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MCTC inmates receive certificates

October 26, 2007|By HEATHER KEELS

Applause, hoots and shouts of "Jose!" came from the sea of denim work shirts as 19-year-old Jose Andrade took the podium at the Maryland Correctional Training Center chapel Thursday night.

Andrade, who is serving a five-year sentence for an accessory to murder conviction, was among 15 inmates who received a "Certificate in Biblical Studies" through a Covenant Theological Seminary program taught, in part, by fellow inmates who had earned their Master of Divinity degrees within prison walls.

Each inmate chose one of 24 verses they had committed to memory during the course to recite and discuss. Andrade quoted Paul in the book of Romans: "I am not ashamed of the gospel, for it is the power of God for salvation to everyone who believes."

"When I first started, I was ashamed to bring the Word to someone else 'cause I didn't really know what I was talking about," Andrade said.

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Now, after months of study, memorization and discussion, Andrade said he has a new perspective on his life and a newfound confidence to spread his faith.

It's an important trait behind prison walls, according to the Rev. John Bayles, a Rockville, Md., pastor who makes regular trips to the prison to teach in the certificate program and a longer, more in-depth "Prison to Pulpit" training program.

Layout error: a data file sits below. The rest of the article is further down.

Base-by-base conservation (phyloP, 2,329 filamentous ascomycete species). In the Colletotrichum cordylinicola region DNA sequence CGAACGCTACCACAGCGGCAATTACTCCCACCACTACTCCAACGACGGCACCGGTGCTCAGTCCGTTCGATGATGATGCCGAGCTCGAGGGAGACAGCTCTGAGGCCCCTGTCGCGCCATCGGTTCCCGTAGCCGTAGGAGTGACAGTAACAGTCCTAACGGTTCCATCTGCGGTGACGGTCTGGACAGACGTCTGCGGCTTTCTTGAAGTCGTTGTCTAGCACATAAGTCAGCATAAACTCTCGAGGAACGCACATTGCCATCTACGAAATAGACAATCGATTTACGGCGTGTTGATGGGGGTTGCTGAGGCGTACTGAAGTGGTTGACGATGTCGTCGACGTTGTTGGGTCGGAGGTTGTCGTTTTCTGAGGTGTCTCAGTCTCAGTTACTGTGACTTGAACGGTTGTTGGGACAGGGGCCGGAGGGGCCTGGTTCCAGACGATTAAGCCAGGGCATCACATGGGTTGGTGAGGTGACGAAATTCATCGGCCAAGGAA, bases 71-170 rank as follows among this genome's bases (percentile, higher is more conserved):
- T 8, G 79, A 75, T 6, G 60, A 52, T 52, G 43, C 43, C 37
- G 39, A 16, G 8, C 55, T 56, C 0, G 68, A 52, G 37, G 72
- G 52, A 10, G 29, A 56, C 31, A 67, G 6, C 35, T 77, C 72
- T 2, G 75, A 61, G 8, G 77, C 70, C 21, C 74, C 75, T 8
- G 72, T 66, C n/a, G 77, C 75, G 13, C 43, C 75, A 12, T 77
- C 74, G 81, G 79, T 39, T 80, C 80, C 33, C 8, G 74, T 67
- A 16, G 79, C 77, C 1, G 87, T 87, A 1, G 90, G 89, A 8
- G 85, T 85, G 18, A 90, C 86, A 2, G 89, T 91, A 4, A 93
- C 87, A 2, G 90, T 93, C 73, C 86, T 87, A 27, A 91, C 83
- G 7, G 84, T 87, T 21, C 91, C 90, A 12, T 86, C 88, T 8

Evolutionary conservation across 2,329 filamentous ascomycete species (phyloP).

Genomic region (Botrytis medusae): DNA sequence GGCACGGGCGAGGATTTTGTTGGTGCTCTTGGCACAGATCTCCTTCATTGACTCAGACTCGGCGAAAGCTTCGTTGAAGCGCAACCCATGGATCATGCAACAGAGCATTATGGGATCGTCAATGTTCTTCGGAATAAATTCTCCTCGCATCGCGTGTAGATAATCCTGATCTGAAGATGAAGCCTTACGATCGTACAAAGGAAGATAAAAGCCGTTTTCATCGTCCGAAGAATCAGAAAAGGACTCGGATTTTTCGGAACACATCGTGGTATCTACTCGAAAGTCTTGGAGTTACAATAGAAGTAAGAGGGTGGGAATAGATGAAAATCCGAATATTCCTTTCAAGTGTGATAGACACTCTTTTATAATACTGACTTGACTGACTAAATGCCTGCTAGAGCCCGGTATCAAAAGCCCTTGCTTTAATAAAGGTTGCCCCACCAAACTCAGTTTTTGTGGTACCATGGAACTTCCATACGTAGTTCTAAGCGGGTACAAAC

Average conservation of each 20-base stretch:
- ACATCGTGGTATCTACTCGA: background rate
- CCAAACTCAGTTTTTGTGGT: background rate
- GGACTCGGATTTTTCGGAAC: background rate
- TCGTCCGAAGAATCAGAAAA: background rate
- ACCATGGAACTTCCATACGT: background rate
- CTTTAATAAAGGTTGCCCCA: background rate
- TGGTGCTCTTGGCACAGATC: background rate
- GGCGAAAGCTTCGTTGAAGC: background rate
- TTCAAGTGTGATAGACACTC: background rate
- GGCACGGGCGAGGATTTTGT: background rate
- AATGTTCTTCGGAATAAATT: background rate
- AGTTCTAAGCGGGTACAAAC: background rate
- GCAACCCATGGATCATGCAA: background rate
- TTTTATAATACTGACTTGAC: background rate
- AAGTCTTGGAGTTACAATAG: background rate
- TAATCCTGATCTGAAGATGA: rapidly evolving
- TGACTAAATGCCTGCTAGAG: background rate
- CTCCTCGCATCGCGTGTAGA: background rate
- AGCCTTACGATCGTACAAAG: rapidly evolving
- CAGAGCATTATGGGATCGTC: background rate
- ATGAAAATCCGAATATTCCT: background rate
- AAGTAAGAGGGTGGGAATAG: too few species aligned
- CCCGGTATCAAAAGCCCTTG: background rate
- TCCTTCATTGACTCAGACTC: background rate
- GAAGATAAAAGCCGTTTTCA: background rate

"I've seen a maturity come to these men in the responsibility they've been given ... being on the front line of a situation where they have to defend their faith," Bayles said.

The program is voluntary, and inmates get no special benefits from participating, state correctional services spokesman Mark Vernarelli said. Still, many said they found a sense of spiritual enrichment from the studies, not to mention a sense of personal fulfillment from committing to something from start to finish.

Bayles used the graduation ceremony to preach about peace and love, explaining that the kind of peace that comes from within, through God's love, is available in even the most difficult circumstances.

That's the essential message Bayles said he has tried to pass on to his students, and that he hopes they will spread to others throughout the institution.

For the three inmates who served as certificate program mentors after earning their master's degrees in 2006, Bayles' goal already is being realized.

"They've seen the fruits of their labor, not just in a degree sitting in their room," Bayles said. "They've had the opportunity to serve in a pastoral role to some of the other guys."

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